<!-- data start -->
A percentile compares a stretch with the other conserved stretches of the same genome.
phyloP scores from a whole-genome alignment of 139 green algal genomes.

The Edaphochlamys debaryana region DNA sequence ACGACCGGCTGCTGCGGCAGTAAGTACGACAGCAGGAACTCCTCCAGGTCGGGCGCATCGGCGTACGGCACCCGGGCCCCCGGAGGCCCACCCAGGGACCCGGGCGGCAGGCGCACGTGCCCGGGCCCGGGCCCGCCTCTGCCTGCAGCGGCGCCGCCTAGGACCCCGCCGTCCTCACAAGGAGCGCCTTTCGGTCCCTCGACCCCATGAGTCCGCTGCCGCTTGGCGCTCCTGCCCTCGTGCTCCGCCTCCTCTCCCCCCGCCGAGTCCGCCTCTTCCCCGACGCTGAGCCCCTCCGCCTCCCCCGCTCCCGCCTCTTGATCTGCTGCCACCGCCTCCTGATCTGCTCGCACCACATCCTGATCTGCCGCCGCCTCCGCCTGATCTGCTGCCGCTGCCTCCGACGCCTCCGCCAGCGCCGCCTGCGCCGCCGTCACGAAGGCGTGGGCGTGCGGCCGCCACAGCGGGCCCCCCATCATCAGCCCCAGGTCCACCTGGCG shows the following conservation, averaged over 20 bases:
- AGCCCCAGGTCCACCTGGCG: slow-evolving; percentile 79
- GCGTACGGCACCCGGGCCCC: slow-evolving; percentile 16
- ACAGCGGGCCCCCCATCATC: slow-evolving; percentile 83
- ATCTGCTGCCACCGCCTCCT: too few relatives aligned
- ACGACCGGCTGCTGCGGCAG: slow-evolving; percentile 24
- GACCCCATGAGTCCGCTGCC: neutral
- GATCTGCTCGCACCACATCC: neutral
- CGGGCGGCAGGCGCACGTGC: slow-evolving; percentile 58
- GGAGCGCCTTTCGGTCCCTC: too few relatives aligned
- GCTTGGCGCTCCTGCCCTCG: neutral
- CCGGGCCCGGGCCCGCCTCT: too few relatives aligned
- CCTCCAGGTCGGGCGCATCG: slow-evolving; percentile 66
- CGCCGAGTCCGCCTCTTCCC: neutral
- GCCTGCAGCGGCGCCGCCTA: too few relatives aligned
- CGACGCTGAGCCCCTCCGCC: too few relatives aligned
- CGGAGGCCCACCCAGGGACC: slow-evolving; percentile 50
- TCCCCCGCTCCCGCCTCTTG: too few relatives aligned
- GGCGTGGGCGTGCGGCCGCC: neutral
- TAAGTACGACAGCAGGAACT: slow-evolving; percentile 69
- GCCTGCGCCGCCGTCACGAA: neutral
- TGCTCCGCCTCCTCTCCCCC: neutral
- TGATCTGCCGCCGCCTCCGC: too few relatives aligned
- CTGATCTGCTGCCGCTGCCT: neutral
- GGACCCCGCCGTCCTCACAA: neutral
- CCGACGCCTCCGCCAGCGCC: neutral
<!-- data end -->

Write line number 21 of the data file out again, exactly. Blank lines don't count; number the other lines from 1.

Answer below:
- GGCGTGGGCGTGCGGCCGCC: neutral